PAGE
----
Patterns : use them or lose them

Continuing with the pattern design brief I’ve now started to look to applying the best pattern designs to products (design refinement and exploration of media and aesthetic options).

I’ve researched a range of designers, focussing on how the patterns are used. What products translate well to mainstream commercial pattern use – possibilities are wide ranging from textiles, clothing, kitchen products (tea towels, oven gloves, aprons), to plates mugs, duvet covers, pillowcases, cushion covers, and even right down to smaller merchandise such as greeting cards, notebooks, keyrings, pencil cases, pencils, mobile phone cases and  even cosmetics (packaging) and temporary tattoos.

Ive found inspiration through visiting Spring Fair retail show (Birmingham NEC) and brands/ designers such as http://www.theprintedpeanut.co.uk/, http://www.victoriaeggs.com, http://www.loveyournation.co.uk,  and looking to the more well established mainstream designers (Cath Kinston, Orla Kiely) and their range of products in the high street stores (John lewis). Victoria Eggs has a great range of patterns which are nicely applied to a range of popular products.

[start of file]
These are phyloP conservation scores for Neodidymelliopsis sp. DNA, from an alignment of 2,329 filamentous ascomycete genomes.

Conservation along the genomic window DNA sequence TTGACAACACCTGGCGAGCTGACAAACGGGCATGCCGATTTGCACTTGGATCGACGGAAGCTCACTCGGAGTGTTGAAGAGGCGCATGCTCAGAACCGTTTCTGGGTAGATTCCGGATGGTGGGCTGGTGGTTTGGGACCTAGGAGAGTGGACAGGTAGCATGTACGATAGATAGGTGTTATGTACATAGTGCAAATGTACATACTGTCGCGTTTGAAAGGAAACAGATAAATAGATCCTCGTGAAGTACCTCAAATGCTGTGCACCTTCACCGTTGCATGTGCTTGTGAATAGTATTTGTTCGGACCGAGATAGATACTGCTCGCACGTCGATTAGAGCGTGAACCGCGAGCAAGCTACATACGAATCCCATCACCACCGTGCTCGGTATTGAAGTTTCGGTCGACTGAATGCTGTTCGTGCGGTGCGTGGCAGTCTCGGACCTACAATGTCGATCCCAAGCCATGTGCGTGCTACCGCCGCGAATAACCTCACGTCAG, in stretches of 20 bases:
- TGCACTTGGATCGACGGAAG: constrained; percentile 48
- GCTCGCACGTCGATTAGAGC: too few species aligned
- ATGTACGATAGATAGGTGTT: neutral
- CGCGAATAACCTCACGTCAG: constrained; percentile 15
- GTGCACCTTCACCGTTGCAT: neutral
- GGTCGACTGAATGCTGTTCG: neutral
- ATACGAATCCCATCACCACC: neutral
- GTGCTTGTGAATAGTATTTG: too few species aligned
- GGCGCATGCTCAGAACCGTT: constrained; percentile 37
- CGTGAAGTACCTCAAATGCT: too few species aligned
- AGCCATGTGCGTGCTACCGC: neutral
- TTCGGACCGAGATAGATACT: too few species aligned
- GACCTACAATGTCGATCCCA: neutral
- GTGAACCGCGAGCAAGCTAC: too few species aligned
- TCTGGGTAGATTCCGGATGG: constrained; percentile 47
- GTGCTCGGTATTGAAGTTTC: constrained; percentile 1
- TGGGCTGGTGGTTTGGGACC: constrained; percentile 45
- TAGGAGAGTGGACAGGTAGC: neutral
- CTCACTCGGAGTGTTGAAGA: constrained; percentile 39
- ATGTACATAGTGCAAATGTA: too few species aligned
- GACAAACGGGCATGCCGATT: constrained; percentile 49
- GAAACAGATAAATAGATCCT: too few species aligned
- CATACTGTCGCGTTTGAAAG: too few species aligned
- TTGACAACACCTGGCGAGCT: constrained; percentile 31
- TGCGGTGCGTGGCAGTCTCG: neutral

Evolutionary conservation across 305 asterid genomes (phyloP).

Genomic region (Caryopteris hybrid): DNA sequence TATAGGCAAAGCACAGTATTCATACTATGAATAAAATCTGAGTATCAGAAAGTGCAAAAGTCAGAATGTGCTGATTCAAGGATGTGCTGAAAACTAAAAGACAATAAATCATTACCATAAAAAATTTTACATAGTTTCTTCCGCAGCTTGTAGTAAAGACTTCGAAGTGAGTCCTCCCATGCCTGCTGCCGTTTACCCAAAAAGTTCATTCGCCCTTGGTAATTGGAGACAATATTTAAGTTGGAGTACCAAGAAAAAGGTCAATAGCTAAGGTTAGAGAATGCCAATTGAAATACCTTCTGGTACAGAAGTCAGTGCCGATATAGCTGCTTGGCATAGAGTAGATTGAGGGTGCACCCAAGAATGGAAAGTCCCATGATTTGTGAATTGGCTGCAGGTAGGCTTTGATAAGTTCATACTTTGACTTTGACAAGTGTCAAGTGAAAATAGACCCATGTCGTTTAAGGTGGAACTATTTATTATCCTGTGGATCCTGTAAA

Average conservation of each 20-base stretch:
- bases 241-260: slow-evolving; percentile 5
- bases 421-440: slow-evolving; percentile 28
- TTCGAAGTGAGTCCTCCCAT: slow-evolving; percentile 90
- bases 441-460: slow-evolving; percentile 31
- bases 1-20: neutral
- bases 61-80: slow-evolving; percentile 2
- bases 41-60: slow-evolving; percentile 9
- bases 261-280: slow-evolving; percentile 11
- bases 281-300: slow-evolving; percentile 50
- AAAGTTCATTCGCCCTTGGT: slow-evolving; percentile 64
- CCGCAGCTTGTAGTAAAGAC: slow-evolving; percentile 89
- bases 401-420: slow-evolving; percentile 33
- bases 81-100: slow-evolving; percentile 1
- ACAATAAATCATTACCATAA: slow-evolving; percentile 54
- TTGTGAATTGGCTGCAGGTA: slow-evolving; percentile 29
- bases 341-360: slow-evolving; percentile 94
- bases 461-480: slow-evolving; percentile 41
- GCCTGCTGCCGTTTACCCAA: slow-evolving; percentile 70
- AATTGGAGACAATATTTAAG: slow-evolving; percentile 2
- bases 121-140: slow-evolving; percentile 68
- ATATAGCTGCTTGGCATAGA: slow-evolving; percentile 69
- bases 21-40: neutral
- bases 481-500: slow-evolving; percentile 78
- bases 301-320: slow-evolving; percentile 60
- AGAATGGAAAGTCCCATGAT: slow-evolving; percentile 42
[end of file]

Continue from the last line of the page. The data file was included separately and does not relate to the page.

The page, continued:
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Spoonflower (www.spoonflower.com/UK‎) has been a great resource for pattern research, but also they can produce small fabric swatches, larger fabric rolls, giftwrap and wallpaper.  Ifound it really useful to upload jpeg swatches to ‘My studio‘ and keep a swatch library for the designs completed during this brief (@hairypearpress).

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Since I’ve explored designs using a range of techniques and media like Acrylic cut out collages, ink drawings, watercolour and linoprint, its been great to be able to experiment and then refine ideas. I’ve found it challenging with processing through Adobe illustrator and Adobe Photoshop, particularly in getting the swatch and the pattern to repeat correctly.

I’d really love to see my designs applied to a range of products, but looking at the examples above most limit themselves to a few main items. e.g. Victoria Eggs breaks it up into Kitchen, Homeware, Gifts, Bags and Cards and Wrap. Some ranges have more products than others – probably the better sellers.

 

 

 

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